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Mr. Tim Hamilton
February 1, 2006
Testimony of Timothy A Hamilton,
Mr. Chairman, Honorable Members of the Committee, for the record my
My career in the industry began when I bought my first Exxon gasoline
I appreciate the invitation to testify before the committee. At least in my industry, I believe it extremely important that public policy makers recognize that the federal antitrust laws no longer provide the protections anticipated by its drafters.
Decades of consolidation, regulatory lobbying and legal maneuvering by the industry following federal decontrol in 1981 has resulted in formation of international corporations that dwarf the Standard Oil Trust and other monopolies that gave birth to the antitrust concept. One can hardly criticize the drafters for failing to anticipate the evolution of PC computers, internet communications and other modern technology that currently allows the industry to legally use tacit collusion that nearly mirrors the monopolistic powers of the Standard Oil Trust. The same applies to envisioning that the industry would use environmental initiatives to meet, divide up markets, and create barriers to entry and other anti-competitive institutions.
My career in governmental affairs and public policy began in 1984 when I formed AUTO and lobbied passage of the Washington Gasoline Dealers Bill of Rights (RCW 19.120). Since then I have experienced near continuous interaction in industry litigations, antitrust regulatory actions, and responded to requests for assistance from federal, state, and local elected officials in WA, OR, HI, CA, AZ, NV, MT, MI, and the Provincial Governments in Quebec and Nova Scotia. I sat on the California Attorney General's Task Force on Gasoline Prices and provided expertise to the California Energy Commission.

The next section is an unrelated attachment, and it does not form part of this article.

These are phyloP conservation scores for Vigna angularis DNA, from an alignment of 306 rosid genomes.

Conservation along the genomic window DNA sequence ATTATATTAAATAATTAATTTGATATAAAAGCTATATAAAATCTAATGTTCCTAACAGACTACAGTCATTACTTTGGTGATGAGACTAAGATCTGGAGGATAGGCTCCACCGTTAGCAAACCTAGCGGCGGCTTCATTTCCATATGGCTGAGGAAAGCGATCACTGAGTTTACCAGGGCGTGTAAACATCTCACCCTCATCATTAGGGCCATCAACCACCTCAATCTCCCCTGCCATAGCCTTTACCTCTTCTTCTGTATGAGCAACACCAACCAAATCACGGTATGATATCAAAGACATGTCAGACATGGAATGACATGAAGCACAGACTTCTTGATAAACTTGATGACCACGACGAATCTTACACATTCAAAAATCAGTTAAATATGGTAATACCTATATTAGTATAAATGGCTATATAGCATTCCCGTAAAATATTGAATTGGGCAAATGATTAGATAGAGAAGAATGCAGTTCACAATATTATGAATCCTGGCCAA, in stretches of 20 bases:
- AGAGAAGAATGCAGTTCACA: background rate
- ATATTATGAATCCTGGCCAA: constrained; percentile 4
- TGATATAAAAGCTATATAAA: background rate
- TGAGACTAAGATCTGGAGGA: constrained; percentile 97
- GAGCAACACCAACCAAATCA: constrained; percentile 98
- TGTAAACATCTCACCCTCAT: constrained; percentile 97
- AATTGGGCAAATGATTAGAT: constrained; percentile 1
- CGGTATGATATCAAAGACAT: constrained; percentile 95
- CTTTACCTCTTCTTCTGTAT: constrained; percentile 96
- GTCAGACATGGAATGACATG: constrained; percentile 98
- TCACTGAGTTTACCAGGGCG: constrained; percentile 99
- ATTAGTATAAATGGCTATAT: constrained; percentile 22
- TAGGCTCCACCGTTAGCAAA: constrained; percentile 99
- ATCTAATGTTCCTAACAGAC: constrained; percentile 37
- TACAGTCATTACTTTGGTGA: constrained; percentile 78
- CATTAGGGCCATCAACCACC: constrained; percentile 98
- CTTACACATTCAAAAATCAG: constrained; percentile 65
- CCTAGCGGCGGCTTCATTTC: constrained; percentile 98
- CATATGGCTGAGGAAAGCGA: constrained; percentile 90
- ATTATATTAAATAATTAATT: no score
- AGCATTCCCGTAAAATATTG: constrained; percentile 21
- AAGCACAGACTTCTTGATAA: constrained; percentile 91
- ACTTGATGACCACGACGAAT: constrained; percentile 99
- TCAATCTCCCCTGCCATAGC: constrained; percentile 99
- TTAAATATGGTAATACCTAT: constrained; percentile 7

During regulatory reviews of mergers and acquisitions in the industry, I often interacted with the Merger and Acquisition Division of the FTC. The experience was disturbing as antitrust theories of the FTC often lacked common sense. As an example, one FTC counsel explained to me that if one company controlled every gas station in WA, OR, and CA the FTC would not object and further more, they wouldn't want to even know about it.
The mergers and acquisitions occurring within the petroleum industry has greatly reduced competition between oil companies. The first region to fully feel the effects was the West. The competitive decline created an oligopoly, which is defined as "A market condition in which sellers are so few that the actions of any one of them will materially affect price and have a measurable impact on competitors."